On July 20, 1987, the withdrawal of Soviet troops from the country was announced…and on February 15, 1989, the last Soviet troops departed on schedule from Afghanistan.

Najibullah’s regime, though failing to win popular support, territory, or international recognition, was however able to remain in power until 1992. Ironically, until demoralized by the defections of its senior officers, the Afghan Army had achieved a level of performance it had never reached under direct Soviet tutelage. Kabul had achieved a stalemate that exposed the Mujahideen’s weaknesses, political and military. For nearly three years, Najibullah’s government successfully defended itself against Mujahideen attacks, factions within the government had also developed connections with its opponents.

According to Russian publicist Andrey Karaulov, the main reason why Najibullah lost power was the fact Russia refused to sell oil products to Afghanistan in 1992 for political reasons (the new Russian government did not want to support the former communists) and effectively triggered an embargo.


Weston 12.15.07 at 11:46 am

I read that too, but I’m not sure I understand why you quoted it. Do you think the Russians should have continued to support Najibullah? Do you think the fact that they didn’t means they shouldn’t have withdrawn? Do you think there is a lesson here for Iraq?


abb1 12.15.07 at 1:59 pm

Well, I guess it’s just that the Soviet military left and then things didn’t change much for 3 years; no apocalypse, no mass-slaughter. And that’s in the situation where the mujahideen (aka ‘the insurgency’) had, as you noted, virtually unlimited material and political support. And ideologically the government and the insurgency were much further away from each other than what they have in Iraq now.

I’m skeptical about the claim that in Iraq it’s going to get worse if the US troops leave.


roger 12.15.07 at 5:23 pm

Weston, originally, you criticized me for claiming that the Dems had a tooth fairy policy about Iraq – and then you advocate your own policy, which involves the U.S. begging for U.N. intervention as we continue this mindless, goalless and immoral war.

I don’t know what I can say to that,except q.e.d.

However, I’m sorry that I didn’t specify that the tooth fairy would contribute to UNICEF. And to President Clinton’s charity. It is a good little tooth fairy.

I’m hopeful that as the U.S. heads into a recession, the minds of the warparty enablers in the Dem party will be wonderfully concentrated. Because otherwise, they will share the blame with the GOP for the vast and insane waste of resources that is what the Iraq war is all about. And I don’t think that outcome is going to make them too happy.


seth edenbaum 12.15.07 at 6:21 pm

“As Badger and John pointed out, these debates become unmanageable in a comments thread.”

Mostly because people continue to talk out of some sort of psychological inertia, some version of: “I still think…” etc., even when their question has been answered (or their ignorance confirmed.)
“So to your phrase about the US will unilaterally (and voluntarily) withdraw or it won’t, the answer is ‘it won’t’.”

As to whether the US plan has always been to break up Iraq, I’d say no. The one thing the US has been consistent about is the desire for long term military ties, in the form of bases and men on the ground. This is not occupation as such, but its got nothing to do with the interests of the Iraqi people. The Iraqi’s recognize that, as Badger has pointed out, much more than Americans do, or even than JQ is willing to admit.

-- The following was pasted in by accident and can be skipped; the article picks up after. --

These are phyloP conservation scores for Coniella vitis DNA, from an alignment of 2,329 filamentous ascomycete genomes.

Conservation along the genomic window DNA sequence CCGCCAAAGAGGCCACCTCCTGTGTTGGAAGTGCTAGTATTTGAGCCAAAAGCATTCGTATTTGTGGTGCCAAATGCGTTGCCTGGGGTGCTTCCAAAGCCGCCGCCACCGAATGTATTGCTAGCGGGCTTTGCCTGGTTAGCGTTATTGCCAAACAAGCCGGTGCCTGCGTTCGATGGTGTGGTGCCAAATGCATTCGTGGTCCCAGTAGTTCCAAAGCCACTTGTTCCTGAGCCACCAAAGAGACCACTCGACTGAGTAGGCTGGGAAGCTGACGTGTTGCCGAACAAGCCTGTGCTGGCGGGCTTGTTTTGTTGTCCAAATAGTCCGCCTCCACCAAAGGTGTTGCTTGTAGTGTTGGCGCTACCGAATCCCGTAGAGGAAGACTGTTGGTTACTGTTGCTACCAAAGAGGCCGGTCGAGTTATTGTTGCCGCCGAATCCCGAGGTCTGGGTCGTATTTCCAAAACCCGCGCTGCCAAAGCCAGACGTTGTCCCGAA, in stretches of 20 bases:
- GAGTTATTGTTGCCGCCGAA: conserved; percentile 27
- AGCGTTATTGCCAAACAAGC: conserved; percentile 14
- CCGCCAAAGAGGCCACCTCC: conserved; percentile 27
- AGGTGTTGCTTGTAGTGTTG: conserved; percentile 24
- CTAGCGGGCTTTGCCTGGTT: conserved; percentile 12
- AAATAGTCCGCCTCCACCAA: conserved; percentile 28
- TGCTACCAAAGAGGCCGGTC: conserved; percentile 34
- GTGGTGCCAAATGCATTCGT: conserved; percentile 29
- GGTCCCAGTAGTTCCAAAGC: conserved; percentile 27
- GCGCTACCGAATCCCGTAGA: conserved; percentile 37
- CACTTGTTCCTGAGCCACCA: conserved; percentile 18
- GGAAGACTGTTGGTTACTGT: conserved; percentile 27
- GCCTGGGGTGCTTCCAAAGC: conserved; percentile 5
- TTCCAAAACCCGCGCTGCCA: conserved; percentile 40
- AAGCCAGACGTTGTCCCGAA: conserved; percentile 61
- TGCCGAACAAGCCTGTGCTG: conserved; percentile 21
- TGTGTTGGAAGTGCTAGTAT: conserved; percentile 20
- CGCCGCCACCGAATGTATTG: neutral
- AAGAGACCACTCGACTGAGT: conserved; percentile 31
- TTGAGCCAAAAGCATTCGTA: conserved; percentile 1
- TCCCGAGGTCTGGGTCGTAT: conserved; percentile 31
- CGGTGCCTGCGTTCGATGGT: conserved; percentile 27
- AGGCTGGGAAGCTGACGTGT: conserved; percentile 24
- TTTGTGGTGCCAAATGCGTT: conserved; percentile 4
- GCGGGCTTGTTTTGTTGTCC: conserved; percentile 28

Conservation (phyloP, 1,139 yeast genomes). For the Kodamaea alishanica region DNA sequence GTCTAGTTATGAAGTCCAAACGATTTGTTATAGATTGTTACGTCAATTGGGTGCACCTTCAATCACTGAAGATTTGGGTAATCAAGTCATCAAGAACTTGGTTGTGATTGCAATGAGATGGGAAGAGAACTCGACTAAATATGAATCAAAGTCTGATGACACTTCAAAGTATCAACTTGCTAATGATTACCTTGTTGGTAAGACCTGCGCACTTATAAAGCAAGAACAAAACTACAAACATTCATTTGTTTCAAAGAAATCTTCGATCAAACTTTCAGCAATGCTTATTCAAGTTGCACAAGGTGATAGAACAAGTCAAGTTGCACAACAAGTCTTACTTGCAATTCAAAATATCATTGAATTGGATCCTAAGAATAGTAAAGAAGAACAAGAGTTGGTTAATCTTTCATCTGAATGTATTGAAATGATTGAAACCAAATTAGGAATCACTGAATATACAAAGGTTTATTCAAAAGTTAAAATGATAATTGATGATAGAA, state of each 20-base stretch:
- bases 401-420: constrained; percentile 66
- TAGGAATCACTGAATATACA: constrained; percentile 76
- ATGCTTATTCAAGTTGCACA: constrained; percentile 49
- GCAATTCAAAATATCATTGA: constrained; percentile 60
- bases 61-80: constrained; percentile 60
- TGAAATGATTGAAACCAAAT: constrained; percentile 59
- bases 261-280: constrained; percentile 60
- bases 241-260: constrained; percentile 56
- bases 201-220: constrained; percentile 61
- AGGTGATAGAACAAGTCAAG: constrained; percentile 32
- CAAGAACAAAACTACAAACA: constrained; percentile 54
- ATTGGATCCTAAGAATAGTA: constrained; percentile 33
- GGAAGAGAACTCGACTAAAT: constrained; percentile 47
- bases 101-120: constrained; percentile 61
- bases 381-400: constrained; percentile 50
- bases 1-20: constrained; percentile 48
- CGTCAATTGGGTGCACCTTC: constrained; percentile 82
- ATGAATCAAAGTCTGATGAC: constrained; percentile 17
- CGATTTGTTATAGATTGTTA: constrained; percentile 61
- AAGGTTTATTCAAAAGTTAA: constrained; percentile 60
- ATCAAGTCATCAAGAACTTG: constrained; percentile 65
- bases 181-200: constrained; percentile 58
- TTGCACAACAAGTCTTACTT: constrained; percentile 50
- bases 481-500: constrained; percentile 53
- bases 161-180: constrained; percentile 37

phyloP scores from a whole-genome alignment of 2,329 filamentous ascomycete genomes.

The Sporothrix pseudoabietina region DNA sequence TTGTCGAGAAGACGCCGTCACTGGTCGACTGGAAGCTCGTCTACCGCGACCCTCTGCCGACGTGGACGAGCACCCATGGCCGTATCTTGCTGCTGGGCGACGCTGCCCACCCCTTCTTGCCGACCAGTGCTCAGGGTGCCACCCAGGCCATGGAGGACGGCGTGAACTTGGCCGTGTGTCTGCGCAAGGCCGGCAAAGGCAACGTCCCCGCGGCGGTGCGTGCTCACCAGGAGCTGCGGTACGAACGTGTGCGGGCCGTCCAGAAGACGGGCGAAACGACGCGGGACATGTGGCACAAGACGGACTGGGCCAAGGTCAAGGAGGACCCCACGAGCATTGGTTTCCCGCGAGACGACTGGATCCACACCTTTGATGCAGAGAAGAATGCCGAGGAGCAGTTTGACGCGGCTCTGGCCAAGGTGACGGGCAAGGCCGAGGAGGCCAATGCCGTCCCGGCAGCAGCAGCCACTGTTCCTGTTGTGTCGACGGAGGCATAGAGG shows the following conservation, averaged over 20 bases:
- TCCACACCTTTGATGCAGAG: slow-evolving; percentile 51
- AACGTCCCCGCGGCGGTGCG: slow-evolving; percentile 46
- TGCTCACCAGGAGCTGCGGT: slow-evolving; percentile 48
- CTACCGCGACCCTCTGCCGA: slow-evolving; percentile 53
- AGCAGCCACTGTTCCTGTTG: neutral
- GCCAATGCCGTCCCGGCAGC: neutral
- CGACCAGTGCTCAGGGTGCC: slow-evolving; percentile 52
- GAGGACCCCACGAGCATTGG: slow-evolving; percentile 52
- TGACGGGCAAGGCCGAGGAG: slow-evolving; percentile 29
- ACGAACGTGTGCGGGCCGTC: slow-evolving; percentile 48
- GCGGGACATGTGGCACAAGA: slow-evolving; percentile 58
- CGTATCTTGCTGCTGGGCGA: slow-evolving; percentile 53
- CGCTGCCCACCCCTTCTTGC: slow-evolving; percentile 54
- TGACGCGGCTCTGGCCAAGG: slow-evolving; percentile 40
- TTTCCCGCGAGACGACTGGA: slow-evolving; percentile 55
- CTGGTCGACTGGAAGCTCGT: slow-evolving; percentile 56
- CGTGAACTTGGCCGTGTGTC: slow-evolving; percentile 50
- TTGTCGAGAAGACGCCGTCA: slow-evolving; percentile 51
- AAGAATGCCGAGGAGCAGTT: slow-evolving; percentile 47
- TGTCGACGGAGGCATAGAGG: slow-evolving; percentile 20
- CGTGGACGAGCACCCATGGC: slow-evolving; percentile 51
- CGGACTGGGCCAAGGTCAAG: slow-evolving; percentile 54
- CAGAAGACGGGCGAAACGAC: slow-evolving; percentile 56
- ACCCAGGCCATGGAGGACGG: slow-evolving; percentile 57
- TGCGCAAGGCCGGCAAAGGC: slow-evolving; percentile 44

Everybody wants to be a doctor and no one is willing to listen to the god damn patient.


abb1 12.15.07 at 7:34 pm

the answer is ‘it won’t’

You don’t know that. Look at that NIE thing, clearly something’s is going on in there. It might.


seth edenbaum 12.15.07 at 9:09 pm

“This is not occupation as such, but its got nothing to do with the interests of the Iraqi people.”

I should have been clearer. It’s never been a question of breaking up the country or not. There’s no evidence that anyone in US policy circles has ever cared one way or another.
The overriding interest, the only thing about which this administration has been absolutely consistent, is having more military outposts in the mideast.
Facts on the ground.


Weston 12.16.07 at 10:43 am

Abb1, I appreciate the clarification. Maybe I’m overestimating the likelihood or severity of a post-withdrawal civil war. I’ll have to read and think some more about the Soviet pullout from Afghanistan and its relevance for Iraq. Thanks for the feedback.

Roger. Originally, I criticized you for rejecting, without argument, the idea that we have a moral obligation to Iraq, and that this obligation might entail continued occupation. I don’t recall backing any particular Democratic policy other than my own, your Latin bravado notwithstanding. And as long as we’re engaging in rhetoric, you were also complaining about the media’s tendency to cast every issue in black and white. Yet here you are, boiling everything down to “pro-war” or “anti-war” and calling me naive, while failing to support your lone argument (the dubious Basra example) against a fairly obvious objection (disanalogy). I don’t know what to say to that, except ad hominem and tu quoque.

Seth? Thanks for the insight. This has been my first time posting comments to a blog, so I’m a little unfamiliar with the protocol. But I still think making baseless, inflammatory remarks is the way to confirm ignorance, not persistent questioning of those who pretend to knowledge. I don’t know if you saw my question answered above somewhere, but perhaps you can explain to a genuinely concerned liberal voter how you know the civil war following an American withdrawal wouldn’t be worse than the occupation itself? Maybe you can help Roger with that, too.


Weston 12.16.07 at 11:37 am

Better yet, do it here.